Stop charity store dumping grounds: minister

Dumped: A charity bin in Keiraville has in the past been hit by illegal dumping, which plagues stores after Christmas. Picture: Kirk Gilmour

Dumped: A charity bin in Keiraville has in the past been hit by illegal dumping, which plagues stores after Christmas. Picture: Kirk Gilmour

The NSW Environment Minister has urged the public to carefully consider their donations to charity stores, in an effort to stop them becoming a “dumping ground for unwanted, unusable goods” after Christmas.

“Donating unwanted goods is a great way to help those less fortunate, but as a rule of thumb if it ain’t fit for a mate, then don’t donate,” Minister Mark Speakman said.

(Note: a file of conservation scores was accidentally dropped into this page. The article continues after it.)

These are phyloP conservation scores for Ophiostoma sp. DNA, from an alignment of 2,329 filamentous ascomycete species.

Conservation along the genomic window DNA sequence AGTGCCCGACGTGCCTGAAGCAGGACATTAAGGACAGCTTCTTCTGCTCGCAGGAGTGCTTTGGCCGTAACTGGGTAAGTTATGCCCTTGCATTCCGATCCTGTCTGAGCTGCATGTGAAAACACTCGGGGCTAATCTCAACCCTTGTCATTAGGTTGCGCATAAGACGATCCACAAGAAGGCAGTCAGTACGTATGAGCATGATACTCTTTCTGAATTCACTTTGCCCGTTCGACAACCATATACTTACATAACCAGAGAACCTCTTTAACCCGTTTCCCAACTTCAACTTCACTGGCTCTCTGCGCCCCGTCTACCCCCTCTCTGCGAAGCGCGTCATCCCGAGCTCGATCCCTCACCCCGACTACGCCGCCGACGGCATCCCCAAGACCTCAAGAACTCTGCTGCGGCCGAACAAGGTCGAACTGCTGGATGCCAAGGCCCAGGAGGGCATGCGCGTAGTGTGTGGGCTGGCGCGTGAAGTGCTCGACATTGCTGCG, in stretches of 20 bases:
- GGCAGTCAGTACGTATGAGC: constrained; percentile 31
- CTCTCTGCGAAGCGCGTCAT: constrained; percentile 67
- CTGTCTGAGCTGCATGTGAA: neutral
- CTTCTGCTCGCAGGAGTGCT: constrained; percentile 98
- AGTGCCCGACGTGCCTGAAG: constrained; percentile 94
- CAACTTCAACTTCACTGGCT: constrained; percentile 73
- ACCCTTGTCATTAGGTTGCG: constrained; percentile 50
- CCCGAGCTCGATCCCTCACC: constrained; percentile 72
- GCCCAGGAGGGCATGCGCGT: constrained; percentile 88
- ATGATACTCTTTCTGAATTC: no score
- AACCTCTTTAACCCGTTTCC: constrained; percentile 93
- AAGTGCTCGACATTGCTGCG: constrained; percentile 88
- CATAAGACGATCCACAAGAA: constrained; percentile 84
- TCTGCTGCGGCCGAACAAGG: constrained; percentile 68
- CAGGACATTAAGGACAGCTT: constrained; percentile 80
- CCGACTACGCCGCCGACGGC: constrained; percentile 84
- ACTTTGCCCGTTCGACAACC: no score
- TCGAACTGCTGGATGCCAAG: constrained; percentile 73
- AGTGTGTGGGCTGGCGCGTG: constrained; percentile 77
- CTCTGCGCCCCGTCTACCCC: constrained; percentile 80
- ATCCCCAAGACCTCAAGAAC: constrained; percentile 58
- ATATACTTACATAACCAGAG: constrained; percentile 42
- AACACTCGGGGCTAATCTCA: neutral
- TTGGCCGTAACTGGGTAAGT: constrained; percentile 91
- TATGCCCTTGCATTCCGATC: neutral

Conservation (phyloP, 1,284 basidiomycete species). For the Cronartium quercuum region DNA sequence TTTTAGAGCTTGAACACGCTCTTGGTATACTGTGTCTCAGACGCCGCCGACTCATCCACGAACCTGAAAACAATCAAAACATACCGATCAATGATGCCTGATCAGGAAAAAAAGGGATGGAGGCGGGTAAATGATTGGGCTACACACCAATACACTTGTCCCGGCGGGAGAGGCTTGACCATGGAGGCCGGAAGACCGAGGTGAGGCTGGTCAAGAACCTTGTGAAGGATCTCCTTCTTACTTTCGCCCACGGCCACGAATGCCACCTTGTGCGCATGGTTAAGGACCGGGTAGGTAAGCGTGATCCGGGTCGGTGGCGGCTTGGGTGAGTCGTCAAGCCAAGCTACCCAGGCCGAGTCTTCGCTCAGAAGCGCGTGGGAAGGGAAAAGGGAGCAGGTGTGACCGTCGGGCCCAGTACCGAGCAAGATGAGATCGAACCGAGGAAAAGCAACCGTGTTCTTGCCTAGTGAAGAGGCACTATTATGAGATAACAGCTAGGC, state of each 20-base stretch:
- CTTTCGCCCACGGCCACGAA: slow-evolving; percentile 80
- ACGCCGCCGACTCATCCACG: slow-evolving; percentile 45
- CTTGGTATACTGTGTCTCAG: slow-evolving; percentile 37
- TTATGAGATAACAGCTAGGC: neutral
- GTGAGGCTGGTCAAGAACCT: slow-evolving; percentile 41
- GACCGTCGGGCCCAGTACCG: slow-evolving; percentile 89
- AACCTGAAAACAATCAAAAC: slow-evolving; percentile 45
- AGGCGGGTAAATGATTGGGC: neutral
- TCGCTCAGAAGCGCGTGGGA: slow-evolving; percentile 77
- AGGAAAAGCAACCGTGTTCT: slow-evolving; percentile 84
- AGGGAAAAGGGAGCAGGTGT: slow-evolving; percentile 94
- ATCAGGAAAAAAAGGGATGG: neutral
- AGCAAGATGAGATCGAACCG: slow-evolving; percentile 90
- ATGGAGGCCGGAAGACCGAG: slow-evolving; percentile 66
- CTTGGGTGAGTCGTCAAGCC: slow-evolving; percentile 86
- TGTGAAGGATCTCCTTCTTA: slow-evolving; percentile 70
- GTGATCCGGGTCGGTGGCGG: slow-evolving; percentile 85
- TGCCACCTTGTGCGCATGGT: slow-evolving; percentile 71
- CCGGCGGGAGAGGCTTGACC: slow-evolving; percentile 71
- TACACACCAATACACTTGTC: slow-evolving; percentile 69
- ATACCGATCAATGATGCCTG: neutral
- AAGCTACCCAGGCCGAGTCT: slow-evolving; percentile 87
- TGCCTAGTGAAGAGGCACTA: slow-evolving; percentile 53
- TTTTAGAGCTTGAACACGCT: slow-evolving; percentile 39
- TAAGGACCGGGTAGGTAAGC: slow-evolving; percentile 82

He said Australian charities received almost 800,000 tonnes of goods each year, but around a third of these donations cannot be reused or recycled.

This means charities are left to foot the bill for more than 250,000 tonnes of waste each year, he said.

Anglicare Operations Manager for Shops and Factories Julie McAuley said thoughtful donations were vital for the charity.

“We are always grateful for the many people who donate generously and thoughtfully,” she said.

“As profits from our shops fund our community programs in Sydney and the Illawarra, their contribution not only helps the environment, but also assists our work.”

“A simple piece of clothing that one person may no longer need can also be loved again by others and put to good use. There are a lot of ways a considered donation can assist the community.”

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